The Blind Looting the Blind - Kevin Williamson touches on many of the points discussed yesterday about top-down control of complex systems. You can't plan for creativity, novelty, and u...
15 hours ago
Relatively uninhibited philosophizings on self and kosmos whenever the mood strikes...
"As recently as the 1950s, possessing only middling intelligence was not likely to severely limit your life’s trajectory...The 2010s, in contrast, are a terrible time to not be brainy...We must stop glorifying intelligence and treating our society as a playground for the smart minority. We should instead begin shaping our economy, our schools, even our culture with an eye to the abilities and needs of the majority, and to the full range of human capacity...Smart people should feel entitled to make the most of their gift. But they should not be permitted to reshape society so as to instate giftedness as a universal yardstick of human worth."I just read an outstanding piece in The Atlantic that addresses an issue that's concerned me for some time. It decries the glorification of smart people and the corresponding derogation of not-so-smart people in our increasingly meritocratic society.
Me: Sitting at the bedside of a good friend who seems, for reasons I don't fully understand, to be virtually comatose and close to death from cerebral hypoxia associated with an advanced stage of Alzheimer's. What an awful, cruel disease Alzheimer's is!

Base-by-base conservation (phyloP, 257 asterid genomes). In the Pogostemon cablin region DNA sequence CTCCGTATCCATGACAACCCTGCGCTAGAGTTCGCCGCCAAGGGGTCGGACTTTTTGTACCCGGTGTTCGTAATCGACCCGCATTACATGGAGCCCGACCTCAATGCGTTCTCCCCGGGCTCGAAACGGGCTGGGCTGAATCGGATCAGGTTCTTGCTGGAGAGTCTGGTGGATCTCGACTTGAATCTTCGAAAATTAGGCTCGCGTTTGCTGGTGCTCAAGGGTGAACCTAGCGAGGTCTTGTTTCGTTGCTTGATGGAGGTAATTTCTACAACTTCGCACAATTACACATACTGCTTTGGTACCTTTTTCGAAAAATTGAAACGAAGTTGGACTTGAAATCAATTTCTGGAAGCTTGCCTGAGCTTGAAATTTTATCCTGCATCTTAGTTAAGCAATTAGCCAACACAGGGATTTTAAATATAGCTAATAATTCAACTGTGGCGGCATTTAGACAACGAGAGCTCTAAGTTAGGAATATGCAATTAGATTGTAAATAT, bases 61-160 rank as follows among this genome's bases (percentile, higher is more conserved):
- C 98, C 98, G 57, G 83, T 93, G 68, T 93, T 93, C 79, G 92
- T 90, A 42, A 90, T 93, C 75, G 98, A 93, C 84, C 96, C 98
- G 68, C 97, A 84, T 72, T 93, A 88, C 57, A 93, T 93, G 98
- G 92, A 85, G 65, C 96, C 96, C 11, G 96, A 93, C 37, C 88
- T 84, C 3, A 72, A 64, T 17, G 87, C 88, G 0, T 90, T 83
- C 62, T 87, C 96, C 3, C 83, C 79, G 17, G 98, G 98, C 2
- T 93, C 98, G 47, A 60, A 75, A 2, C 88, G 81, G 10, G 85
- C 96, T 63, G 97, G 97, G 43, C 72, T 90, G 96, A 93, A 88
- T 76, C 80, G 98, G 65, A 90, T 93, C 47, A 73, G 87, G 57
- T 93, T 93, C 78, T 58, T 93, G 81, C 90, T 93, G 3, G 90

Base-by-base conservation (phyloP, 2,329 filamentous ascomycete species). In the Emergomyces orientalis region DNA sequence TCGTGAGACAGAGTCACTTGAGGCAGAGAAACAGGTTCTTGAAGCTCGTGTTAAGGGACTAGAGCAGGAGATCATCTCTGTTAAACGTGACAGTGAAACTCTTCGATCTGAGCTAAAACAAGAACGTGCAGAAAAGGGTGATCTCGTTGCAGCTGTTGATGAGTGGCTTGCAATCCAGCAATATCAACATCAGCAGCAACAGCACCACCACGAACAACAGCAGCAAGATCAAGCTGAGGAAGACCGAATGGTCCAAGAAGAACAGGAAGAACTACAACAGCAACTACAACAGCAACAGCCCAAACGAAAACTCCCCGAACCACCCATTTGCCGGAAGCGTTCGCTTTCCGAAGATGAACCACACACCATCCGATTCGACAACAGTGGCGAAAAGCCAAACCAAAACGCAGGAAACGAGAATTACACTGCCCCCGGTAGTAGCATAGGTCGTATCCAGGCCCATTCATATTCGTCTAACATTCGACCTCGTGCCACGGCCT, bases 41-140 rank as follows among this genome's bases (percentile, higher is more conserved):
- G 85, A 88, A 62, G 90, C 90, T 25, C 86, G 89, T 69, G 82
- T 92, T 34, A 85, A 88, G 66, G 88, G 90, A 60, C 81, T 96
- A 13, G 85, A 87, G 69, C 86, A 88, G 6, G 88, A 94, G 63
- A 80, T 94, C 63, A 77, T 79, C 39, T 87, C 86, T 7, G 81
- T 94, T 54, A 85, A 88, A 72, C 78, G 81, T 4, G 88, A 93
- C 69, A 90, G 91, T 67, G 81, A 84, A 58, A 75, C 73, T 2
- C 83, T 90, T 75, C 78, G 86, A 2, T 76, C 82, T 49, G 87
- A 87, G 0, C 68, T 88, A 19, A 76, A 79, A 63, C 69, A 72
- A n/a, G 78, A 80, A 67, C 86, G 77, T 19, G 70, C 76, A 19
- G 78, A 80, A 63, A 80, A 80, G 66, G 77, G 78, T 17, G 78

Tom: Terrible, terrible. While I have no faith in the Gods that write books, I do hope that there is some sort of "veil" we pass through after death where we get some sort of explanation what life, in general, and our life, in particular, was all about.
It's not that I think a life between just birth and death is meaningless. It is just that I think a reason and meaning for having been alive is due us. In Hamlet, the Bard talks about "defeated joy."
Me: Tom, if we die and that's the end of our personal existence and consciousness, it won't matter to us whether we find out why we were here or not. But if we go on to inhabit forever and ever some conscious afterlife, as much as I, like you, would love to believe that we would learn the answers to all our pressing questions and reap huge benefits from this, I'm more inclined to think that posthumously everlasting life could eternally make the trials and tribulations of this ephemeral lifetime seem like a joyous picnic by comparison.
In other words, if so much inequality, injustice, and suffering can dominate this life, what's to stop this from occurring on a far more iniquitous and torturous scale in any life to come? A supremely loving, just, and merciful God? What God is that? One of the "Gods that write books"? Any God that created and sustains THIS unholy vale of earthly tears?